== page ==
Bradford Wilcox: "The World Family Map Gives Us Insights Into the Unique Family Strengths Found in Different Regions of the World"18 Sep 2014
Interview with W. Bradford Wilcox, Senior Fellow of the Institute for Family Studies and Director of the National Marriage Project at the University of Virginia. Wilcox is Codirector of the World Family Map Project, which is sponsored by STI.
What is the World Family Map? Why is it needed?
The World Family Map casts a spotlight on the health of the family, and the welfare of children, around the globe. It does so by tracking key indicators of family and child well-being, and by tackling an important family topic every year. This project is timely because much of the globe is witnessing what The New York Times called the “rise of post-familialism”, where fewer and fewer people put a premium on marriage and/or parenthood. The World Family Map aims to understand how this post-familial cultural tide is shaping the character of contemporary family life, and the welfare of children. It does all this under the direction of Child Trends, a leading nonpartisan research organization, and with the cooperation of think tanks and universities across the world, from the Social Trends Institute to the Institute for Family Studies.
What have you found about single parenthood and family instability around the globe?
One manifestation of post-familialism is that single parenthood and family instability are now more common around much of the globe, especially Europe, the Americas, and parts of Africa. For instance, about one-quarter of children in Colombia, Kenya, the United States, and the United Kingdom live in a single-parent family. Divorce and family break-ups are also common in these regions.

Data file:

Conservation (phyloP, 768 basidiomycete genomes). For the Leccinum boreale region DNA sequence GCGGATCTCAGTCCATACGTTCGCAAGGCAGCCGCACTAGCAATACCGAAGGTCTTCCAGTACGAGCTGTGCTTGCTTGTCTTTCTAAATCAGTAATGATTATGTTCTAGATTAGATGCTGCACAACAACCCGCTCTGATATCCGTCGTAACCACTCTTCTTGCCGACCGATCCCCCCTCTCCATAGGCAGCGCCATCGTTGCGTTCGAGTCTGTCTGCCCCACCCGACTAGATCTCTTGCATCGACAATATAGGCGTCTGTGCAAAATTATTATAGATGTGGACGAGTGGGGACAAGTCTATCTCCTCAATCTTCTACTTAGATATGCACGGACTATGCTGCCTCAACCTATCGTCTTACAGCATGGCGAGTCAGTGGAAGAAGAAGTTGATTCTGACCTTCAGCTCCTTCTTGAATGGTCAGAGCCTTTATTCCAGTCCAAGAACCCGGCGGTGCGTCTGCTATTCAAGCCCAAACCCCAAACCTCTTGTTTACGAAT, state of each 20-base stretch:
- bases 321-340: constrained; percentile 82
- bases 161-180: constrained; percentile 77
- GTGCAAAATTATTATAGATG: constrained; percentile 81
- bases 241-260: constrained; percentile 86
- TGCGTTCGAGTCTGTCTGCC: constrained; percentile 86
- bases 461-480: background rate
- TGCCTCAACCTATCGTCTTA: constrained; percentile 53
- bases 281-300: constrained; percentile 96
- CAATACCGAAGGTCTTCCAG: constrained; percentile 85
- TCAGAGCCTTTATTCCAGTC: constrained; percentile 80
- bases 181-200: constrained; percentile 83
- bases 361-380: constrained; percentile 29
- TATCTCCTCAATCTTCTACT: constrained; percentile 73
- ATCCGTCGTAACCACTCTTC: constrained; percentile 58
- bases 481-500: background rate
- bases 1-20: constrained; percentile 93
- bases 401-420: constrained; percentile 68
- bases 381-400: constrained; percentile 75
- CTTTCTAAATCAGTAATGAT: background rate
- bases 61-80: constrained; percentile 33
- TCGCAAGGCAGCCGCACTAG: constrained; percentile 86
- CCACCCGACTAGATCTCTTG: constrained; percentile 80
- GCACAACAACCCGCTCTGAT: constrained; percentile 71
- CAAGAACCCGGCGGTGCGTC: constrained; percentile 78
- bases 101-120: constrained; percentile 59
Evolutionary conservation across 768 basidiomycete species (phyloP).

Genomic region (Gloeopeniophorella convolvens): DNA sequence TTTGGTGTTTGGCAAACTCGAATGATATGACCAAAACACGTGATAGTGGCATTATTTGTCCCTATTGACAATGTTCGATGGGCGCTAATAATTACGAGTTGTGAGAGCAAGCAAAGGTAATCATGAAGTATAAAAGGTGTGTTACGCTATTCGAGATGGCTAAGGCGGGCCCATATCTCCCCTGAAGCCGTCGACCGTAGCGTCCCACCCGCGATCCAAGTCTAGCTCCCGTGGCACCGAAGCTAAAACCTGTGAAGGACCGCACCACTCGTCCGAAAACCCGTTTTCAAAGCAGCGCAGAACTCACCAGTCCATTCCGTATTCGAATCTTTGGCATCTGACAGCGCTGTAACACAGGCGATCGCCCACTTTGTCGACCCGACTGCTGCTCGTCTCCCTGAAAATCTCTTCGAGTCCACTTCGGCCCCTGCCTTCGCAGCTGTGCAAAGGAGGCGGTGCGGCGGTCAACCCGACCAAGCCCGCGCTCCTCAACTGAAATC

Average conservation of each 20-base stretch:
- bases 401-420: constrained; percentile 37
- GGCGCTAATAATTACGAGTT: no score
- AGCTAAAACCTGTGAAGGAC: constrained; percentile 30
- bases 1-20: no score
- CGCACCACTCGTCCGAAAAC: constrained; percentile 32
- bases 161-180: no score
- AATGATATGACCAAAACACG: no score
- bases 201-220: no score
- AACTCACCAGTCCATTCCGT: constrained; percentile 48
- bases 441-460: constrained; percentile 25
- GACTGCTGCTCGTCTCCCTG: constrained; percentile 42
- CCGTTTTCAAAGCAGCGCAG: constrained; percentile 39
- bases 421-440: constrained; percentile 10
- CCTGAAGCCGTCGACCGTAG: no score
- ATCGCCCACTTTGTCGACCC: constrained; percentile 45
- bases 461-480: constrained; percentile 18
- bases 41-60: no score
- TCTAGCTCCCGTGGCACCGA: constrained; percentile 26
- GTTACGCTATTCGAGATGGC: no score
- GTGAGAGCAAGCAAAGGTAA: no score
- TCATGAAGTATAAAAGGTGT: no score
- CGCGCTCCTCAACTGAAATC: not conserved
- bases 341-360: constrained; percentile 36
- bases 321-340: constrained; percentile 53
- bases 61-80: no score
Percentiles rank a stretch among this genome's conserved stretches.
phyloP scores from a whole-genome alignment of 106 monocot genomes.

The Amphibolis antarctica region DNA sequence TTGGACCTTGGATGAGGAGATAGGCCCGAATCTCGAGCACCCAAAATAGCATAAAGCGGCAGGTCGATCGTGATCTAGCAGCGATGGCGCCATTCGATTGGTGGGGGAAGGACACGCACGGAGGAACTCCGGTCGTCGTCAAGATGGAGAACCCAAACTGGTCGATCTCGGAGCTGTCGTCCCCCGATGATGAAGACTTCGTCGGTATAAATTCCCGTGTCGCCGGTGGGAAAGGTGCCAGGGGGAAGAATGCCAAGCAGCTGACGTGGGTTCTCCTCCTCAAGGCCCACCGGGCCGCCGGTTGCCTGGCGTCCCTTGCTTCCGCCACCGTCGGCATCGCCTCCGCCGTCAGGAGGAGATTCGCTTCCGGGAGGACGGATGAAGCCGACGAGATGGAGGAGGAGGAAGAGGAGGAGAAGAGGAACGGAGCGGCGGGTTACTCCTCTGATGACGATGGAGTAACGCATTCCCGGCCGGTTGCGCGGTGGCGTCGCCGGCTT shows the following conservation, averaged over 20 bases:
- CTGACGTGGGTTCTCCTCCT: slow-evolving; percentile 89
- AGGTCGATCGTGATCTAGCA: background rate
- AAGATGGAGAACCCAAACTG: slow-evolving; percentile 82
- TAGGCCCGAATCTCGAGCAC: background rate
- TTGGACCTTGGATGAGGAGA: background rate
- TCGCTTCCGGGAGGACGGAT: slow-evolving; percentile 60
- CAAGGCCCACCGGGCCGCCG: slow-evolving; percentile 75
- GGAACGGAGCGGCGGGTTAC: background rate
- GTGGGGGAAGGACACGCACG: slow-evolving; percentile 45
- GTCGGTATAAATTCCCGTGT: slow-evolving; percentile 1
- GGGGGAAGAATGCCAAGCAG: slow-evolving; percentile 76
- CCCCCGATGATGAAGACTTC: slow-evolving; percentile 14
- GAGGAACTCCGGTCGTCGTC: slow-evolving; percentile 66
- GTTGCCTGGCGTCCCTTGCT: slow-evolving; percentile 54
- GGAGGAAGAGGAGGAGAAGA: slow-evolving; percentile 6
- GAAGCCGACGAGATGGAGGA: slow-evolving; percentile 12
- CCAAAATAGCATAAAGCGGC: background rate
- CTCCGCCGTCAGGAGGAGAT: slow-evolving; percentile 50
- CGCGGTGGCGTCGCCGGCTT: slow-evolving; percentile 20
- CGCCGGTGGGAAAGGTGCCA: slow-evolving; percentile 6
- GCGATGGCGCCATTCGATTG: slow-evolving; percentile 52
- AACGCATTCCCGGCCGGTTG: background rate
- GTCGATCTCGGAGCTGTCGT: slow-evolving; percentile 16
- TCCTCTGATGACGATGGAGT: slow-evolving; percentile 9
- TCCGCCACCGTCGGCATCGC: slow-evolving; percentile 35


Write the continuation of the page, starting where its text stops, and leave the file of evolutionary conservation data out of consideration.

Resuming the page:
In many countries, but not all, single parenthood and family instability put children at risk. We found in the 2014 World Family Map that children who were exposed to divorce or a parental break-up were significantly more likely to die than children in stable, two-parent families. Specifically, children in much of Latin America, Africa, and Asia were 20 percent more likely to die than children in a stable two-parent family (see the image).
Does the two-parent family provide clear benefits in every region of the world that the World Family Map has explored?
No, not always. It is important to acknowledge that, based on our analyses, the two-parent family is not consistently associated with better outcomes in countries across the globe. The 2013 World Family Map found that children in Nigeria and Kenya, for instance, were more likely to be progressing on-time through school if they lived in a single-parent home, compared to a two-parent home. It may be that fathers are less involved in these countries, or that single-parent homes can draw upon unique kin support in these countries that turn out to be extra helpful to children.
How you would describe the distinctive family strengths of non-Western regions like Africa, Asia, and the Middle East?
One of the fascinating dimensions of this project is that it gives us insights into the unique family strengths found in different regions of the world. For instance, kinship is an exceedingly powerful force in much of sub-Saharan Africa and South Asia, where more than 50 percent of children live with extended family members. And the two-parent family is quite strong in much of the Middle East, given that about 90 percent of children live with two parents in many countries in this region. But it’s also worth noting that the West has its own strengths: in Europe and Oceania, for instance, child poverty is typically low. The bottom line: Anyone taking a careful look at the range of indicators in the World Family Map can find different family strengths in different parts of the world.